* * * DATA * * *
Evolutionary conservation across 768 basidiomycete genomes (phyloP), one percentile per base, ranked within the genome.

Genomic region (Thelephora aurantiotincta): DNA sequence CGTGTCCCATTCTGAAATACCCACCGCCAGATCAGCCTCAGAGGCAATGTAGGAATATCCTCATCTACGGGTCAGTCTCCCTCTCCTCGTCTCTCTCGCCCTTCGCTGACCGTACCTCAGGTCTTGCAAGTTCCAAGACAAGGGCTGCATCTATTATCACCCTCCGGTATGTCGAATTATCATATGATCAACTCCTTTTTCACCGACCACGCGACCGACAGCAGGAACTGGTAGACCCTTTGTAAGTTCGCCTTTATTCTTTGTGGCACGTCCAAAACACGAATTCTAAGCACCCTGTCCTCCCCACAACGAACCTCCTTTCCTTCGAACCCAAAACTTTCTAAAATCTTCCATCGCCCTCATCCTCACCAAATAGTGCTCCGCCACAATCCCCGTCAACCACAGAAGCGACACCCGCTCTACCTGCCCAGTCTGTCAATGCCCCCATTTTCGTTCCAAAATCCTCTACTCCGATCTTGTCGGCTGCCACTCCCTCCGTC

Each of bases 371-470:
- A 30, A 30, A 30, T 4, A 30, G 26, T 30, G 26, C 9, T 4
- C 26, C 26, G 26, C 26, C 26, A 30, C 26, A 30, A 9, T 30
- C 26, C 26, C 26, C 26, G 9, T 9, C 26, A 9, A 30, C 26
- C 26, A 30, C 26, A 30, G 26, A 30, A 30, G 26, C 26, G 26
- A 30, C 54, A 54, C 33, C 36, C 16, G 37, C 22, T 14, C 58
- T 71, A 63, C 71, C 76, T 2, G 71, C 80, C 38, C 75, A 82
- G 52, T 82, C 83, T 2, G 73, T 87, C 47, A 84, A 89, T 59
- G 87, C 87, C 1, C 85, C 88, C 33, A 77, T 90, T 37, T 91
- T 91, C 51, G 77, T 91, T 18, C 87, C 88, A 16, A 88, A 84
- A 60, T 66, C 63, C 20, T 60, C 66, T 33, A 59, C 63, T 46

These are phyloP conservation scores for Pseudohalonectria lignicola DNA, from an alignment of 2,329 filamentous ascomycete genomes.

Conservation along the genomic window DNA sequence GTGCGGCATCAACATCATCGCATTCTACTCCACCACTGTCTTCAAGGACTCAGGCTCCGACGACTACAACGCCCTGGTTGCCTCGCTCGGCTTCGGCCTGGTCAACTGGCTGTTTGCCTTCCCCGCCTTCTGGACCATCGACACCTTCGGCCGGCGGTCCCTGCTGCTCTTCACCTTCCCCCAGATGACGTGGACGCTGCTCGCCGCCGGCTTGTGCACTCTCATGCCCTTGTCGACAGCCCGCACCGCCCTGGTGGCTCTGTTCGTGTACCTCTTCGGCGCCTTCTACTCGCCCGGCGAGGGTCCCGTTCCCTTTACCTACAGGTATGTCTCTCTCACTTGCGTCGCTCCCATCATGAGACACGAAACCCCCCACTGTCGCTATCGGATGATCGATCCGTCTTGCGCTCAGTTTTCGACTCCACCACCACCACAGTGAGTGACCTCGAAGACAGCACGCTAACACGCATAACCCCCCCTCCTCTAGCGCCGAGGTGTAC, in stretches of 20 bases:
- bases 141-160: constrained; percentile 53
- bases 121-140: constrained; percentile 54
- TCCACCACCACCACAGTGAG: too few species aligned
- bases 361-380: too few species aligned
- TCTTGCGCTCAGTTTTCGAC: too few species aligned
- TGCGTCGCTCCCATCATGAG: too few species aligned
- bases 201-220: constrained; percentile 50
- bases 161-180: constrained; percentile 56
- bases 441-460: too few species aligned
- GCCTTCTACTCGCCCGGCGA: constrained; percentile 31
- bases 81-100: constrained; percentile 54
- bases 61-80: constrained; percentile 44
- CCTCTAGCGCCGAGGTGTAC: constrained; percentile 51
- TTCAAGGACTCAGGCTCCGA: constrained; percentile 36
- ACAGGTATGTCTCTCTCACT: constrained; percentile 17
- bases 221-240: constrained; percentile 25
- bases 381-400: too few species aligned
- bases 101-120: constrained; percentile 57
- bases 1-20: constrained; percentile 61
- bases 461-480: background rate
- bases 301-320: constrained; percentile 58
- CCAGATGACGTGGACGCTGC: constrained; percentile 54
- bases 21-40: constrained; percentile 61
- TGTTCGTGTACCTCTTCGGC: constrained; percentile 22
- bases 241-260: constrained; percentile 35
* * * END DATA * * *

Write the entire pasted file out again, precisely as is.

Evolutionary conservation across 768 basidiomycete genomes (phyloP), one percentile per base, ranked within the genome.

Genomic region (Thelephora aurantiotincta): DNA sequence CGTGTCCCATTCTGAAATACCCACCGCCAGATCAGCCTCAGAGGCAATGTAGGAATATCCTCATCTACGGGTCAGTCTCCCTCTCCTCGTCTCTCTCGCCCTTCGCTGACCGTACCTCAGGTCTTGCAAGTTCCAAGACAAGGGCTGCATCTATTATCACCCTCCGGTATGTCGAATTATCATATGATCAACTCCTTTTTCACCGACCACGCGACCGACAGCAGGAACTGGTAGACCCTTTGTAAGTTCGCCTTTATTCTTTGTGGCACGTCCAAAACACGAATTCTAAGCACCCTGTCCTCCCCACAACGAACCTCCTTTCCTTCGAACCCAAAACTTTCTAAAATCTTCCATCGCCCTCATCCTCACCAAATAGTGCTCCGCCACAATCCCCGTCAACCACAGAAGCGACACCCGCTCTACCTGCCCAGTCTGTCAATGCCCCCATTTTCGTTCCAAAATCCTCTACTCCGATCTTGTCGGCTGCCACTCCCTCCGTC

Each of bases 371-470:
- A 30, A 30, A 30, T 4, A 30, G 26, T 30, G 26, C 9, T 4
- C 26, C 26, G 26, C 26, C 26, A 30, C 26, A 30, A 9, T 30
- C 26, C 26, C 26, C 26, G 9, T 9, C 26, A 9, A 30, C 26
- C 26, A 30, C 26, A 30, G 26, A 30, A 30, G 26, C 26, G 26
- A 30, C 54, A 54, C 33, C 36, C 16, G 37, C 22, T 14, C 58
- T 71, A 63, C 71, C 76, T 2, G 71, C 80, C 38, C 75, A 82
- G 52, T 82, C 83, T 2, G 73, T 87, C 47, A 84, A 89, T 59
- G 87, C 87, C 1, C 85, C 88, C 33, A 77, T 90, T 37, T 91
- T 91, C 51, G 77, T 91, T 18, C 87, C 88, A 16, A 88, A 84
- A 60, T 66, C 63, C 20, T 60, C 66, T 33, A 59, C 63, T 46

These are phyloP conservation scores for Pseudohalonectria lignicola DNA, from an alignment of 2,329 filamentous ascomycete genomes.

Conservation along the genomic window DNA sequence GTGCGGCATCAACATCATCGCATTCTACTCCACCACTGTCTTCAAGGACTCAGGCTCCGACGACTACAACGCCCTGGTTGCCTCGCTCGGCTTCGGCCTGGTCAACTGGCTGTTTGCCTTCCCCGCCTTCTGGACCATCGACACCTTCGGCCGGCGGTCCCTGCTGCTCTTCACCTTCCCCCAGATGACGTGGACGCTGCTCGCCGCCGGCTTGTGCACTCTCATGCCCTTGTCGACAGCCCGCACCGCCCTGGTGGCTCTGTTCGTGTACCTCTTCGGCGCCTTCTACTCGCCCGGCGAGGGTCCCGTTCCCTTTACCTACAGGTATGTCTCTCTCACTTGCGTCGCTCCCATCATGAGACACGAAACCCCCCACTGTCGCTATCGGATGATCGATCCGTCTTGCGCTCAGTTTTCGACTCCACCACCACCACAGTGAGTGACCTCGAAGACAGCACGCTAACACGCATAACCCCCCCTCCTCTAGCGCCGAGGTGTAC, in stretches of 20 bases:
- bases 141-160: constrained; percentile 53
- bases 121-140: constrained; percentile 54
- TCCACCACCACCACAGTGAG: too few species aligned
- bases 361-380: too few species aligned
- TCTTGCGCTCAGTTTTCGAC: too few species aligned
- TGCGTCGCTCCCATCATGAG: too few species aligned
- bases 201-220: constrained; percentile 50
- bases 161-180: constrained; percentile 56
- bases 441-460: too few species aligned
- GCCTTCTACTCGCCCGGCGA: constrained; percentile 31
- bases 81-100: constrained; percentile 54
- bases 61-80: constrained; percentile 44
- CCTCTAGCGCCGAGGTGTAC: constrained; percentile 51
- TTCAAGGACTCAGGCTCCGA: constrained; percentile 36
- ACAGGTATGTCTCTCTCACT: constrained; percentile 17
- bases 221-240: constrained; percentile 25
- bases 381-400: too few species aligned
- bases 101-120: constrained; percentile 57
- bases 1-20: constrained; percentile 61
- bases 461-480: background rate
- bases 301-320: constrained; percentile 58
- CCAGATGACGTGGACGCTGC: constrained; percentile 54
- bases 21-40: constrained; percentile 61
- TGTTCGTGTACCTCTTCGGC: constrained; percentile 22
- bases 241-260: constrained; percentile 35